Another busy week in the privacy/security world.  We have some bits and bytes to start your week:

Verizon 2014 Data Breach Investigation Report – Something Old, Something New

Verizon is out with its 2014 edition of the comprehensive Data Breach Investigation Report (DBIR).   You can get your copy here for your reading pleasure — or heartburn.   Retailers should take particular note of this report.  “(2013) may be tagged as the ‘year of the retailer breach,’ but a more  comprehensive assessment of the InfoSec risk environment shows it was a year of  transition from geopolitical attacks to large-scale attacks on payment card  systems,” according to the report.    Random-access memory (RAM)scraping – a technique that was thought to be past its sell-by date — appears to have increased with alarming intensity.    Retail point-of-sale (POS) systems can be thwarted by weak or nonexistent passwords, allowing criminals to insert malware that will sit on a POS and collect card numbers.  The bad guys grab the numbers from the RAM and dump them into a file then return and pick them up at a later date.   New PCI DSS rules take effect in July that will shift the liability from banks and card issuers to the retailers.   Time to review the security of your systems.

State Legislation Roundup

We recently updated our Mintz Matrix to include Kentucky as the 47th state to enact a data breach notification law, and to account for Iowa’s amendment requiring notice to the state’s Attorney General.  We will likely need to make further updates as the state legislative calendars wind on.  Minnesota is debating expansive amendments to its data breach notification law, described in our post here.   A very expansive amendment to Florida’s data breach notification law is sitting on the Governor’s desk awaiting signature.   SB 1524, the Florida Information Act,  will repeal the existing data breach notification law and replace it with a law that expands the definition of personal information (to include medical information, health insurance information, user names and e-mail addresses), reducing the notification period from 45 days to 30 days, additionally requires notification to the Attorney General’s office, and clarifies that if a vendor notifies individuals on a company’s behalf, the company is deemed to have violated the law where the vendor fails to provide proper notice. The Act adds civil penalties for violations not exceeding $500,000:  $1,000 for each day up to the first 30 days and $50,000 for each subsequent 30-day period up to 180 days.  If the violation continues more than 180 days, the penalty shall not exceed $500,000.   In the absence of Congressional action after the 2013 Target, Michaels, Neiman Marcus, et al, breaches — the states are continuing to lead the way.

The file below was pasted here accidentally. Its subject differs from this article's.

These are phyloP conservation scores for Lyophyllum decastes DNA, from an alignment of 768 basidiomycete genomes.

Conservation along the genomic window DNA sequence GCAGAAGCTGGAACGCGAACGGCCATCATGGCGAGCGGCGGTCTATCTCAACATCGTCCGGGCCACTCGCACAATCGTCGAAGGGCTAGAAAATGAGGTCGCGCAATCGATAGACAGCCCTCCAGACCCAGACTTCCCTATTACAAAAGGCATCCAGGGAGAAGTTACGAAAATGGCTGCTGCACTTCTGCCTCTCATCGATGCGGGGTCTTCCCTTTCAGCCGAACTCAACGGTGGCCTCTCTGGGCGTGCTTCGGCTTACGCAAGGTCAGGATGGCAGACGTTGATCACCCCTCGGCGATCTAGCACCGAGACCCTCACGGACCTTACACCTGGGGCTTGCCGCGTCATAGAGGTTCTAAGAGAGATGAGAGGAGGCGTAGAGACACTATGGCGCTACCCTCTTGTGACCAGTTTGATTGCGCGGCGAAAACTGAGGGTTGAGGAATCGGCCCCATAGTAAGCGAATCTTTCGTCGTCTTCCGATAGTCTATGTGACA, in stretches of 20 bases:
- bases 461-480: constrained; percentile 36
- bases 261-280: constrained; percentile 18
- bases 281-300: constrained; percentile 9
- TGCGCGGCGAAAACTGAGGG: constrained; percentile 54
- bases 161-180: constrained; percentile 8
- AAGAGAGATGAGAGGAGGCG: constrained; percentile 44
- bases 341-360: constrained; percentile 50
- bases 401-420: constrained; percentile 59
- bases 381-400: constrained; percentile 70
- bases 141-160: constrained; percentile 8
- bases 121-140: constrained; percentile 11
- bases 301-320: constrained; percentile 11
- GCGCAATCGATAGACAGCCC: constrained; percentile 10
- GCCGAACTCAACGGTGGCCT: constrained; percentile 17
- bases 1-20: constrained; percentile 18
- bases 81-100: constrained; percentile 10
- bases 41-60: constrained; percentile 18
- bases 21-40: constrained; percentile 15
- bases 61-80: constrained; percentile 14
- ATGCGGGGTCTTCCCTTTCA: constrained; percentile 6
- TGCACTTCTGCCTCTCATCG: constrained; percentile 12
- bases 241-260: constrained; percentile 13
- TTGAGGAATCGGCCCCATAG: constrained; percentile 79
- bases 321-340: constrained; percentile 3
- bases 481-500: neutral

Canadian Anti-Spam Law (CASL) Compliance Deadline is Approaching

At last week’s IAPP Canada Privacy Symposium, Canadian regulators held a jam-packed session on the new anti-spam legislation coming north of the border on July 1. The basic message was:  this our last warning, and the compliance onus is on you.   Warning to US marketers — CASL applies to any commercial email message sent to a Canadian email address.   It need not be “spam.”   If you are not preparing your compliance program and sorting your mailing lists, there is a maximum penalty of $10 million waiting.